Keeping Up with Conservation News

I remember as a student desperately trying to stay up to date with the latest conservation news to make my essays relevant and individual. I was feeling swamped by all the articles, news stories and journals I was advised to read regularly.

As I now move into a career in communications, keeping up with emerging stories is even more important to me. And for conservation practitioners, finding the time to study the latest research – which could have big impacts on their work in the field – is even trickier.

So, how can we stay up to date with conservation news without accumulating stacks of unread journals, multiple tabs of online articles to ‘read when I have a minute’ and feeling stressed every time another newsletter pops into our inbox?

Social media… with caution!

Many of us turn to social media to help us feel informed with a quick scroll while waiting for the bus or making a cup of tea/coffee. And social media is great for hearing about news as it happens! But it can be too easy to get distracted or stuck in an echo chamber.

It can be possible to avoid distractions by being very selective about only following accounts you find helpful and informative. Include a healthy balance of voices that are different from yours or don’t always agree with you to create a well-rounded news feed. Features such as , which filter your feed into different categories, can also be useful for compartmentalising your social media time into ‘work’ and ‘personal’.

Everyone is different, so finding a way of accessing news content that works for you is key. Some people thrive getting information from social media, while others (myself included!) find it a bit overwhelming to take in so many headlines and opinions in one go.

Feedly

is an app that keeps updates from your favourite blogs, journals and news sites in one place until you’re ready to read them (the free version allows you to follow up to a hundred website feeds). I use it as an alternative to subscribing to newsletters because I feel like I can consciously choose when to log on to Feedly and take the time to look through my news feeds, separately from my emails.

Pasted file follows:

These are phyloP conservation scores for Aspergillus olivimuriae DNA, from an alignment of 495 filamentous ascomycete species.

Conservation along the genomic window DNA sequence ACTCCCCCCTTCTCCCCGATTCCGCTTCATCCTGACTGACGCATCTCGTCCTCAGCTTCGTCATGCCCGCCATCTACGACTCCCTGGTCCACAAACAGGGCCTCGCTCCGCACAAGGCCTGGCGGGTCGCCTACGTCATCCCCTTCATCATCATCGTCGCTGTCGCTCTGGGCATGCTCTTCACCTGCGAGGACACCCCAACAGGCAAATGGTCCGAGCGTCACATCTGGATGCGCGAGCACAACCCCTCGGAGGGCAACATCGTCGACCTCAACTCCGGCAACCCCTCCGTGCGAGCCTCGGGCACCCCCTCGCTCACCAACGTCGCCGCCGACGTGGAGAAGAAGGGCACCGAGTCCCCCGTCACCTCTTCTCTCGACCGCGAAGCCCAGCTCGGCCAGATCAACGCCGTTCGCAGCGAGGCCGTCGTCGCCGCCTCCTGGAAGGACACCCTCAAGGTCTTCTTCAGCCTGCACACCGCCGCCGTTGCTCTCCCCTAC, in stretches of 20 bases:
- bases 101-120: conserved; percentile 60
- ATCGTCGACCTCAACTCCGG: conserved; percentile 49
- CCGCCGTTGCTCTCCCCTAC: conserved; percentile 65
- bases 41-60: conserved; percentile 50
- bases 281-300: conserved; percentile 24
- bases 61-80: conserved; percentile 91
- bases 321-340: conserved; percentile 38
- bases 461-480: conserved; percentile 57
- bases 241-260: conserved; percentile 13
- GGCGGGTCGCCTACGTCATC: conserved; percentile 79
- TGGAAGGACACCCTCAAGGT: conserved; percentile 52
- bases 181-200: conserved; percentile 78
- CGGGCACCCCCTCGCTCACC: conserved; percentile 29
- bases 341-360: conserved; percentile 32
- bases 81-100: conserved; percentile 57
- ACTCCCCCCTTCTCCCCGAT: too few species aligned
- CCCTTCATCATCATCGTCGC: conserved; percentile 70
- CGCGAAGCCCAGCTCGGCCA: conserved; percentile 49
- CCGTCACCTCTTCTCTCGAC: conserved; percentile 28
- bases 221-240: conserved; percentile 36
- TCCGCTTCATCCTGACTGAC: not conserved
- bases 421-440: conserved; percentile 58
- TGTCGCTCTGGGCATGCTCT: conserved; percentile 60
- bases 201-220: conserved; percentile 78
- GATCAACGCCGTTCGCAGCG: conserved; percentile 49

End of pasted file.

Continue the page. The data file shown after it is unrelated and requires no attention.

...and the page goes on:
Photo of a person listening to conservation news on their headphones as they walk through a city.

Too busy to read?

Audio might be your answer! I often listen to podcasts and audiobooks when I’m doing chores around the house, commuting or doing admin tasks – there are so many opportunities to gain some knowledge through your ears! If you have access to a public library, they might have audiobooks available to borrow online.

For practitioners and researchers

Conservation Evidence is a free online resource that helps conservation practitioners make informed decisions. They do this by reviewing all the available research around each conservation action, summarising the evidence and making it easily and quickly accessible on the website.

Conservation Evidence is also helpful for researchers because their method identifies research gaps, where further studies would be beneficial for conservation on the ground.

Image of a person sitting cross-legged reading a newspaper. They are in front of a leafy green background.

A few favourites from the Conservation Careers team

I asked the Conservation Careers team for their favourite conservation news resources, and we came up with the following:

Websites

Podcasts

If you have a favourite resource you’d like to share, let us know over on Twitter, Facebook, Instagram or LinkedIn.

And finally, the obvious but often forgotten…

Chat to your peers! Set aside some time – even if it’s just over a lunch break, between meetings or online – to talk to your colleagues about news in your field. Ask their opinions on the latest headlines, what they’re reading at the moment and how they stay up to date with the industry. And check in with how they’re doing; one of the most important things to keep in touch with is the people around us.

I hope some of these ideas have taken the stress out of keeping up with conservation news for you. Remember that we’re here because we’re passionate about conservation and love learning about the natural world around us – so it should be fun!

Author Profile | Jenna Woodford

Jenna is a freelance writer, poet and natural sciences graduate. Wildlife and conservation are at the heart of their work, and they aim to make nature more accessible through their writing. To view their portfolio or read their blog, visit Jenna’s website.

 

 

Careers Advice

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